(0.00 / 0 votes) “
I see that wreath which doth the wearer arm
'Gainst the quick strokes of thunder, is no charm
To keep off deaths pale dart. For, Johnson then
Thou hadst been number'd still with living men.
Times sithe had fear'd thy Lawrel to invade,
Nor thee this subject of our sorrow made.
Amongst those many votaries who come
To offer up their Garlands at thy Tombe;
Whil'st some more lofty pens in their bright verse
(Like glorious Tapers flaming on thy herse)
Shall light the dull and thankless world to see,
How great a maim it suffers wanting thee;
Let not thy learned shadow scorn, that I
Pay meaner Rites unto thy memory;
And since I nought can adde, but in desire
Restore some sparks which leapt from thine own fire.
What ends soever others quills invite,
I can protest, it was no itch to write,
Nor any vain ambition to be read,
But meerly Love and Justice to the dead
Which rais'd my fameless Muse; and caus'd her bring
These drops, as tribute thrown into that spring,
To whose most rich and fruitful head we ow
The purest streams of language which can flow.
For 'tis but truth, thou taught'st the ruder age
To speake by Grammar, and reform'dst the Stage:
Thy Comick Sock induc'd such purged sence,
A Lucrece might have heard without offence.
Amongst those soaring wits that did dilate
Our English, and advance it to the rate
And value it now holds, thy self was one
Helpt lift it up to such proportion.
That thus refin'd and roab'd, it shall not spare
With the full Greek or Latine to compare.
For what tongue ever durst, but ours, translate
Great Tully's Eloquence, or Homers State?
Both which in their unblemisht lustre shine,
From Chapmans pen, and from thy Catiline.
All I would ask for thee, in recompence
Of thy successful toyl and times expence,
Is onely this poor Boon: that those who can
Perhaps read French, or talk Italian,
Or do the lofty Spaniard affect;
To shew their skill in Forrein Dialect,
Prove not themselves so unnaturally wise,
They therefore should their Mother-tongue despise.
(As if her Poets both for style and wit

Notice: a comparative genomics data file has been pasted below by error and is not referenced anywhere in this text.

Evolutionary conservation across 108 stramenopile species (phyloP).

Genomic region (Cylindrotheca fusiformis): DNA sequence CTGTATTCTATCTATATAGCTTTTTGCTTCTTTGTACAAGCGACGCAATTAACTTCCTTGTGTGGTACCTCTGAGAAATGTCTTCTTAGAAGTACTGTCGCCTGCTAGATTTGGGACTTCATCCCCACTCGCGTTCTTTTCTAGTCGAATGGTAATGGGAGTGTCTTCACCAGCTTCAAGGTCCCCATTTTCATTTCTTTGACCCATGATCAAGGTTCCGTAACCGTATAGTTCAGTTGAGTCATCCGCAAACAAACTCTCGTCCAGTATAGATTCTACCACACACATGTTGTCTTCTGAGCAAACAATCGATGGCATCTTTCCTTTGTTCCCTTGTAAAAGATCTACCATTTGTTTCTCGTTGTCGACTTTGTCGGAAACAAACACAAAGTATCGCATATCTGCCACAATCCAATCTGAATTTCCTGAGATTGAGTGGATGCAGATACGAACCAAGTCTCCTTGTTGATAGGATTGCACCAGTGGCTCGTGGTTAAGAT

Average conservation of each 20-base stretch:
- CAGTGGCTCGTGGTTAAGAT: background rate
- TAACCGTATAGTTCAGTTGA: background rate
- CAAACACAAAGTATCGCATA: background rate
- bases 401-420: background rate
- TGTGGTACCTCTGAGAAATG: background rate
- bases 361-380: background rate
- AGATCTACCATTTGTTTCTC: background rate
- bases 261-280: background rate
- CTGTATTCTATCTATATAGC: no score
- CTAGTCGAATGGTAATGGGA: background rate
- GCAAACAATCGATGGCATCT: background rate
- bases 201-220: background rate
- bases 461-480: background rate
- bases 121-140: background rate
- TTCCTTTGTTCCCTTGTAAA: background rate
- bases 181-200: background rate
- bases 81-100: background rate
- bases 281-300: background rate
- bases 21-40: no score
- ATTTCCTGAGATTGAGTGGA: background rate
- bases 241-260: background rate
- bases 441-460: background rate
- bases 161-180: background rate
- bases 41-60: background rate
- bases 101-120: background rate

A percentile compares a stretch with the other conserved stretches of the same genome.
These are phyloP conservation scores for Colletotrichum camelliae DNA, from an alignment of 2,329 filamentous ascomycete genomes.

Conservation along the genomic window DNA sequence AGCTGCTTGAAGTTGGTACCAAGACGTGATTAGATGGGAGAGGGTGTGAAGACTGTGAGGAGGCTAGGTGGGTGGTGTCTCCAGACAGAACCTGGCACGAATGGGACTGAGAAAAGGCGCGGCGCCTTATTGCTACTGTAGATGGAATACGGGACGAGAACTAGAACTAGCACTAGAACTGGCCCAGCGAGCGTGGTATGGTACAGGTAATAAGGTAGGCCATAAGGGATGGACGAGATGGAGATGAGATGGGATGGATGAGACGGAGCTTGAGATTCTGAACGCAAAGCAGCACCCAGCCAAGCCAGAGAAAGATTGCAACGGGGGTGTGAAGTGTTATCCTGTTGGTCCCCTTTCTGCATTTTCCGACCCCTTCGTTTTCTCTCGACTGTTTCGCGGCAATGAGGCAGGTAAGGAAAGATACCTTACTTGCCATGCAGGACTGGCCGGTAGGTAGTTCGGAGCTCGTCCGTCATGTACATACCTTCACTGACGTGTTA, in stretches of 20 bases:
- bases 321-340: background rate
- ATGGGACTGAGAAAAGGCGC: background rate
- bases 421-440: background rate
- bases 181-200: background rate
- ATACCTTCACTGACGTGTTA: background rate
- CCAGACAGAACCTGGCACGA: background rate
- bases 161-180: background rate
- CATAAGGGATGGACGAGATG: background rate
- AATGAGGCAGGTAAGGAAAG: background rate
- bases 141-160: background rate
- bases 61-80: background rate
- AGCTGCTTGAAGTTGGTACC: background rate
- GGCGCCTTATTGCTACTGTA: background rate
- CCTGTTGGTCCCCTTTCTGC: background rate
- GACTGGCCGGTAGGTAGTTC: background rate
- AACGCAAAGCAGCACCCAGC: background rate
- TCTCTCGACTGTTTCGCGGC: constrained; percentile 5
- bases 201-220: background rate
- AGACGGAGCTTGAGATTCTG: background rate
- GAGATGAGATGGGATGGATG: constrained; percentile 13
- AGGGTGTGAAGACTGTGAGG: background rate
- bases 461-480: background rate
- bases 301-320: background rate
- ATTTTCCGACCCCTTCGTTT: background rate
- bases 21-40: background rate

Not equall'd, or not pass'd their best that writ)
Untill by studying Johnson they have known
The height and strength and plenty of their own.
Thus in what low earth or neglected room
Soere thou sleep'st, thy book shall be thy tomb.
Thou wilt go down a happy Coarse, bestrew'd
With thine own Flowres; and feel thy self renew'd,
Whil'st thy immortal never-with'ring Bayes
Shall yearly flourish in thy Readers praise.
And when more spreading Titles are forgot,
Or spight of all their Lead and Sear-cloth rot,
Thou wrapt and Shrin'd in thine own sheets, wilt ly
A Relick fam'd by all Posterity.
Discuss this Henry King poem with the community:
Find a translation for this poem in other languages:
Select another language:
- - Select -
- 简体中文 (Chinese - Simplified)
- 繁體中文 (Chinese - Traditional)
- Español (Spanish)
- Esperanto (Esperanto)
- 日本語 (Japanese)
- Português (Portuguese)
- Deutsch (German)
- العربية (Arabic)
- Français (French)
- Русский (Russian)
- ಕನ್ನಡ (Kannada)
- 한국어 (Korean)
- עברית (Hebrew)
- Gaeilge (Irish)
- Українська (Ukrainian)
- اردو (Urdu)
- Magyar (Hungarian)
- मानक हिन्दी (Hindi)
- Indonesia (Indonesian)
- Italiano (Italian)
- தமிழ் (Tamil)
- Türkçe (Turkish)
- తెలుగు (Telugu)
- ภาษาไทย (Thai)
- Tiếng Việt (Vietnamese)
- Čeština (Czech)
- Polski (Polish)
- Bahasa Indonesia (Indonesian)
- Românește (Romanian)
- Nederlands (Dutch)
- Ελληνικά (Greek)
- Latinum (Latin)
- Svenska (Swedish)
- Dansk (Danish)
- Suomi (Finnish)
- فارسی (Persian)
- ייִדיש (Yiddish)
- հայերեն (Armenian)
- Norsk (Norwegian)
- English (English)
Use the citation below to add this poem to your bibliography:
"To my dead friend Ben Johnson" Poetry.com. STANDS4 LLC, 2021. Web. 23 Oct. 2021. <https://www.poetry.com/poem/17687/to-my-dead-friend-ben-johnson>.